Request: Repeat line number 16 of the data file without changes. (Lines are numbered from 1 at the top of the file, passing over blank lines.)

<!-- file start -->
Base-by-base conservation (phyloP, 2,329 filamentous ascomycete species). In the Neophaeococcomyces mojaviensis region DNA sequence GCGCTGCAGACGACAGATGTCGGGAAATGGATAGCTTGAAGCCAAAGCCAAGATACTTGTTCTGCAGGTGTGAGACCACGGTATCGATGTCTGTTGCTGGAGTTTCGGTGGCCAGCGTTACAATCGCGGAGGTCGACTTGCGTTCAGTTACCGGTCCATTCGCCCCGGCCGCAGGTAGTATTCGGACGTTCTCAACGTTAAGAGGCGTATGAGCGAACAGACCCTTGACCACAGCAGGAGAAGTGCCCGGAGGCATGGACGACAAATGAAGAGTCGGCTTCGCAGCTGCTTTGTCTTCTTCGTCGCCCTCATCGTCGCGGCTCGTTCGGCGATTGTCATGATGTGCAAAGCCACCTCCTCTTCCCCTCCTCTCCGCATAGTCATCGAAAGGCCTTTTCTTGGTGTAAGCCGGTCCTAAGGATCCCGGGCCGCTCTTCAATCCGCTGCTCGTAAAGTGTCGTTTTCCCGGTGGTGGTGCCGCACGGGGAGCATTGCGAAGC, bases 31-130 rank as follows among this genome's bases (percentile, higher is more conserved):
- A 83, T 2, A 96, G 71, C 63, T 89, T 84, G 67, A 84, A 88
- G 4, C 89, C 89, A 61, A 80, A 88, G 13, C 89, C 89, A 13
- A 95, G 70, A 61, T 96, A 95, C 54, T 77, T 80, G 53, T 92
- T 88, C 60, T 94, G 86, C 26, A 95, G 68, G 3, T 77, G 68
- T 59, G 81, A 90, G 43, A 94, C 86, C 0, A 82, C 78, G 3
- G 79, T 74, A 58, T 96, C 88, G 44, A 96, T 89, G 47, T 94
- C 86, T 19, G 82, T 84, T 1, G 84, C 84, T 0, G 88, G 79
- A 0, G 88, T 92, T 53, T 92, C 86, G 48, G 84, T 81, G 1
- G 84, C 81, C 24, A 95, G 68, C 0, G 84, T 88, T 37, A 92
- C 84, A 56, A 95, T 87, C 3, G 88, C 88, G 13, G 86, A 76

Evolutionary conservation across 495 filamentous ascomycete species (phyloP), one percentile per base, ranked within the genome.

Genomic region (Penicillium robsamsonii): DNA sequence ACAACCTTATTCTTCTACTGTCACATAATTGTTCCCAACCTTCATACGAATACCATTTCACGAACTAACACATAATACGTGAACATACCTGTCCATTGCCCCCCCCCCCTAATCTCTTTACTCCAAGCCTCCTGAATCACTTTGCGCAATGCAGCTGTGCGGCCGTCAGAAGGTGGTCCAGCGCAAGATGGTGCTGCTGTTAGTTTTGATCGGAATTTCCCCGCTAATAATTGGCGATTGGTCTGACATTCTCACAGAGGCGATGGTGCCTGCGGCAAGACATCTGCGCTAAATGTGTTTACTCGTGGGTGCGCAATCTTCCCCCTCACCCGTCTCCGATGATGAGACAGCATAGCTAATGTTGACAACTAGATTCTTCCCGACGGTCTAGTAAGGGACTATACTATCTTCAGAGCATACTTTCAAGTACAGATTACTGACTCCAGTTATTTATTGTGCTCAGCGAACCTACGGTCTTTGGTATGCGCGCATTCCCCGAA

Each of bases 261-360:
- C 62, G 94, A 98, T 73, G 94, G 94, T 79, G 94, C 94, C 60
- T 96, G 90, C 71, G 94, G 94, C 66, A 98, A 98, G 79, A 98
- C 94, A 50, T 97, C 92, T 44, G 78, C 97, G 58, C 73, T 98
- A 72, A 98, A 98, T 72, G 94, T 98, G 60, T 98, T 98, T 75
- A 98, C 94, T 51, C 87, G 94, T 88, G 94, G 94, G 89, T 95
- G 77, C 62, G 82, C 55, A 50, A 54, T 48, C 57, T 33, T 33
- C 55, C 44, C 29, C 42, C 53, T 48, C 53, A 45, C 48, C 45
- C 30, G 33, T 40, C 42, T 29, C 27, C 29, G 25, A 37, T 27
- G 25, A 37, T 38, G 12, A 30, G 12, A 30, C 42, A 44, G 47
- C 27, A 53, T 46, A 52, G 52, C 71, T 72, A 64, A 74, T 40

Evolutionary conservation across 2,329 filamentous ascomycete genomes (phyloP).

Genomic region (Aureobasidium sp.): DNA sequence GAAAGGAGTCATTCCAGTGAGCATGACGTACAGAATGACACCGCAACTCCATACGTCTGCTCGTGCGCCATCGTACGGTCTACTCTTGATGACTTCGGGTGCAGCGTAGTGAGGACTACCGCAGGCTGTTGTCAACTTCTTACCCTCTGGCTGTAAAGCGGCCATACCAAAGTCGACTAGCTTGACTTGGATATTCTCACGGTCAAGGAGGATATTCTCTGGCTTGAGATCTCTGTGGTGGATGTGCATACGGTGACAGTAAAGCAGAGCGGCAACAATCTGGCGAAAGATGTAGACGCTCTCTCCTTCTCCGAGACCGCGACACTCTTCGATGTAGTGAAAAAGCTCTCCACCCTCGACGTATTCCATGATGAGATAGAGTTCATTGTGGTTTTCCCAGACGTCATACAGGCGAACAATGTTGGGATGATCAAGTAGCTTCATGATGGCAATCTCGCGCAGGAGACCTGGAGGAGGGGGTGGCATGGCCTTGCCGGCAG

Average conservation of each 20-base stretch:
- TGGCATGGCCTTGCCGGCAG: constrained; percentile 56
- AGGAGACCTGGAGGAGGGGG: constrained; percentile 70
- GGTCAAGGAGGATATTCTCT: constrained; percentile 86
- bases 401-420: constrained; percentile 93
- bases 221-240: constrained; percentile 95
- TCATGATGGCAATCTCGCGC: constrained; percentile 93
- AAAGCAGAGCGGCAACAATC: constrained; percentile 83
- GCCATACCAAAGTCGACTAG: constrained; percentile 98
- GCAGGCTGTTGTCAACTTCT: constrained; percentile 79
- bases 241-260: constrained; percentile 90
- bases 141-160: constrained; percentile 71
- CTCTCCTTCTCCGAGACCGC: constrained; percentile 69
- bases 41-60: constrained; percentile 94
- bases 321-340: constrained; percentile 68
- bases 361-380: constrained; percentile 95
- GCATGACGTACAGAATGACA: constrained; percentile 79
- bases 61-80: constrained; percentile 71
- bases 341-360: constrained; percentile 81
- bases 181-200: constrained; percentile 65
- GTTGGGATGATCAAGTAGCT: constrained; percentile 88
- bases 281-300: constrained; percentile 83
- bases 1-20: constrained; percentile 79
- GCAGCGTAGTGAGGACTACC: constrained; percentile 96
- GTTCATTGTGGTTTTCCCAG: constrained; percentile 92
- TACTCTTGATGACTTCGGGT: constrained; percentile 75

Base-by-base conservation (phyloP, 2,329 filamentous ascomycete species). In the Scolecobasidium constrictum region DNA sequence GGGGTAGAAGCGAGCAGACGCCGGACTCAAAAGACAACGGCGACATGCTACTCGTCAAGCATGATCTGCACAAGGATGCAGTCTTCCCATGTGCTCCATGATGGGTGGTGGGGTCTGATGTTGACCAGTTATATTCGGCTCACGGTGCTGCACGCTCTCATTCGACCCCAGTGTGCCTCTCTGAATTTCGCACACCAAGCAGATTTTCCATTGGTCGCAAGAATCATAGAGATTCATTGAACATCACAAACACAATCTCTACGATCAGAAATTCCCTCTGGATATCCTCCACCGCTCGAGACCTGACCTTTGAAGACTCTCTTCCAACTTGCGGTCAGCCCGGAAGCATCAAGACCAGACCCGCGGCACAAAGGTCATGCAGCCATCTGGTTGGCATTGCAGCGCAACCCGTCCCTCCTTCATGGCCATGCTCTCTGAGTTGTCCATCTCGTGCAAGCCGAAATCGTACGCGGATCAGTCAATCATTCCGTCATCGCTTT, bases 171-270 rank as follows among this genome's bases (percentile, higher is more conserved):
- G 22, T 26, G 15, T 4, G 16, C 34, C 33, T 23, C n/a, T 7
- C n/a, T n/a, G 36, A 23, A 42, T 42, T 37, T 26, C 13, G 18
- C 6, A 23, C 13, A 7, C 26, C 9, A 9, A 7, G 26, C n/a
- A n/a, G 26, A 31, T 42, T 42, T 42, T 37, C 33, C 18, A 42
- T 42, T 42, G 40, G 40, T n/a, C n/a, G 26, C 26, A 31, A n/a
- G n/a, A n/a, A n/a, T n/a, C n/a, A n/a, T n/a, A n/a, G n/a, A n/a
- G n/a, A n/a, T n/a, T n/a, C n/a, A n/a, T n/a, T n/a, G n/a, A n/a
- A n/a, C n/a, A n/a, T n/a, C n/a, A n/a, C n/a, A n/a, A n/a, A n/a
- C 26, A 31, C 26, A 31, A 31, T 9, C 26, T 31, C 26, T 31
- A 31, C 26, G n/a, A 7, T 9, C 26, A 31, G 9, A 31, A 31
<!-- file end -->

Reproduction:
- T 96, G 90, C 71, G 94, G 94, C 66, A 98, A 98, G 79, A 98